Sep 11, 2016

Donald E. Westlake's Sort-of James Bond Book Coming Out Next Year

Hard Case Crime announced recently (via Birth. Movies. Death.) that they will release a "lost" novel by the late, prolific crime writer Donald E. Westlake next year entitled Forever and a Death. And it's sort of a James Bond novel. But not really. After GoldenEye, EON Productions hired Westlake, who was probably most famous for his Parker novels (written under the pseudonym of Richard Stark) to develop a script for the next Pierce Brosnan 007 movie. In addition to having had many of his books filmed (most famously John Boorman's Point Blank with Lee Marvin), Westlake himself was also an accomplished screenwriter, and received an Oscar nomination for his script for Stephen Frears' 1990 film The Grifters, adapted from the Jim Thompson novel. (Frears would have his own brush with Bond at the end of Brosnan's tenure, when he almost directed Jinx, a spinoff about Halle Berry's Die Another Day character... but that's neither here nor there.) No actual Bond script emerged from Westlake's efforts, but he did produce two different treatments along with 007 producer and frequent screenwriter Michael G. Wilson. While it's likely that some of their ideas ended up in some form shaping the film that became Tomorrow Never Dies (that's just how the development process works), the final film written by Bruce Feirstein was a totally different animal, and Westlake did not receive a story credit. Since Westlake's passing in 2008, the magazine MI6 Confidential reported that the author (never one to let a good idea go to waste, according to Hard Case) had turned one of these treatments into a novel, never published. In 2017, that will no longer be the case when Hard Case releases it as Forever and a Death (words you can even sing to the tune of Sheryl Crow's "Tomorrow Never Dies" theme song!).

Obviously, the protagonist of this novel will not be James Bond, but I think it's probably a decent assumption that he will share some traits with Ian Fleming's secret agent. I suppose Westlake's estate could have gone with a Canadian publisher, as Bond is in the public domain in that country, and published it as a Bond novel, but then they probably couldn't have gotten Wilson to pen the afterward. (Birth. Movies. Death. indicates that "one of the Bond producers" has done just that, and I would assume that producer is Wilson.) According to Hard Case's synopsis, "the plot Westlake dreamed up—about a British businessman seeking to destroy Hong Kong after being kicked out when the island was returned to Chinese sovereignty—had all the action and excitement, the danger and the sex appeal, of a classic Bond film—but for whatever reason, the Bond folks decided not to use it." So next year Bond fans will get a taste of a Bond film that might have been, and collectors will acquire an interesting oddity to shelve adjacent to their legit 007 titles.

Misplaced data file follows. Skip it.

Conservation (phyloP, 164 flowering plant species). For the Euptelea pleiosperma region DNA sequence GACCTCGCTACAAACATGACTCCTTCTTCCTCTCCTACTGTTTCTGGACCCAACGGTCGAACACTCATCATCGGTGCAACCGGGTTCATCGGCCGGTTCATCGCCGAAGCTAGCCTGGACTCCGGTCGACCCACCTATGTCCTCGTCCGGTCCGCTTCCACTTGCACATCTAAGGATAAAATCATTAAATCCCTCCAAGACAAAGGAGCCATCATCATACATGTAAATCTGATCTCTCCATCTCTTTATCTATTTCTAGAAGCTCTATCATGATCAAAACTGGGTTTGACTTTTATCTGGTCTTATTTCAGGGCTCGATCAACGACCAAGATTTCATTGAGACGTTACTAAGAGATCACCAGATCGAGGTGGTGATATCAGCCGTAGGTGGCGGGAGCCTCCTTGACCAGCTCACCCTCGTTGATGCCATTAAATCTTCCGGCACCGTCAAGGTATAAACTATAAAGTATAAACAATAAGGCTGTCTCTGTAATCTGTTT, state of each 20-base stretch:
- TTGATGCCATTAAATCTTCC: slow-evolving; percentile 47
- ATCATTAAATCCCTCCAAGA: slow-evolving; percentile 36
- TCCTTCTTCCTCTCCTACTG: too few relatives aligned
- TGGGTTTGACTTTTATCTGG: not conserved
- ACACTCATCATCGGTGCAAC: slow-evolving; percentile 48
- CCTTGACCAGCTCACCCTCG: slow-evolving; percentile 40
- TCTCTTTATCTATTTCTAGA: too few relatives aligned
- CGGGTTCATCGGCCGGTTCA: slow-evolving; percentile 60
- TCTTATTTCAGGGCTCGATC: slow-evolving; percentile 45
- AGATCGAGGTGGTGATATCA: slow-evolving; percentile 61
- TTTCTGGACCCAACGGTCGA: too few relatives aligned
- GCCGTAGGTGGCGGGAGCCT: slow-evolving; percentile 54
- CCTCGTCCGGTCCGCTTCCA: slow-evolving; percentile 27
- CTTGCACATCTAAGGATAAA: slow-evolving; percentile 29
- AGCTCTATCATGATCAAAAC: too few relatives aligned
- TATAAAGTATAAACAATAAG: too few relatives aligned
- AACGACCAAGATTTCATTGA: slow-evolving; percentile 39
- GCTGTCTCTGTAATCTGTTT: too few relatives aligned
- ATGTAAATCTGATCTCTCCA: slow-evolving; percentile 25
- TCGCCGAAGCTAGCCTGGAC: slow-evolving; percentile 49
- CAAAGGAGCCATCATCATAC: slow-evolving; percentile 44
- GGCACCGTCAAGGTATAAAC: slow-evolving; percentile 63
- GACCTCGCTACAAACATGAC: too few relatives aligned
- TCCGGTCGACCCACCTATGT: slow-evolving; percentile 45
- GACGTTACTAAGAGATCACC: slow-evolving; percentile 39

Tomorrow Never Dies has already inspired two great theme songs. (David Arnold's brilliant, rejected title track, performed by k.d. lang, ended up playing over the end credits as "Surrender.") Could it now, in a sort of circuitous fashion, also inspire two great novels? (Raymond Benson's official novelization of Feirstein's screenplay is one of the best Bond novelizations.) We'll find out next June! In the meantime, you can read a sample chapter on the Hard Case Crime website.

The cool, decidedly Bondian, McGinnis-inspired cover artwork is by Paul Mann.


teeritz said...

This will be interesting to read. Thanks for the heads-up!

Silent Hunter said...

The handover of Hong Kong is the basis of Raymond Benson's "Zero Minus Ten", I would point out.

Tanner said...

You're welcome, Teeritz! Yeah, it should definitely be an interesting read.

Great point, Silent Hunter. My understanding is that EON abandoned notions of a plot dealing directly with the handover for fear it would date too quickly (and I think they were right), but Benson and Glidrose had no such qualms. Obviously the general Far East locale remained from those initial discussions, and certainly the pace and tone of a Hong Kong action movie, which is a large part of why I love TOMORROW NEVER DIES so much. It's got a unique feel among the Bond series.

Interestingly, while EON may have backed off of direct references to the handover, Benson still peppered them throughout his novelization of TND. I don't know if that means that they came from an earlier script draft, or just that he wanted to make it relevant and/or reference his own original novel ZMT. In the novelization, I remember Carver was forced to move his Far Eastern base of operations from HK to Saigon because of the handover, and a general grudge related to that (and his own HK upbringing) fuels his motivation to pit a war between Britain and China.

Kees said...

Thanks for this Tanner, and I agree fully about Tomorrow Never Dies.
BTW did I miss your Jason Bourne review?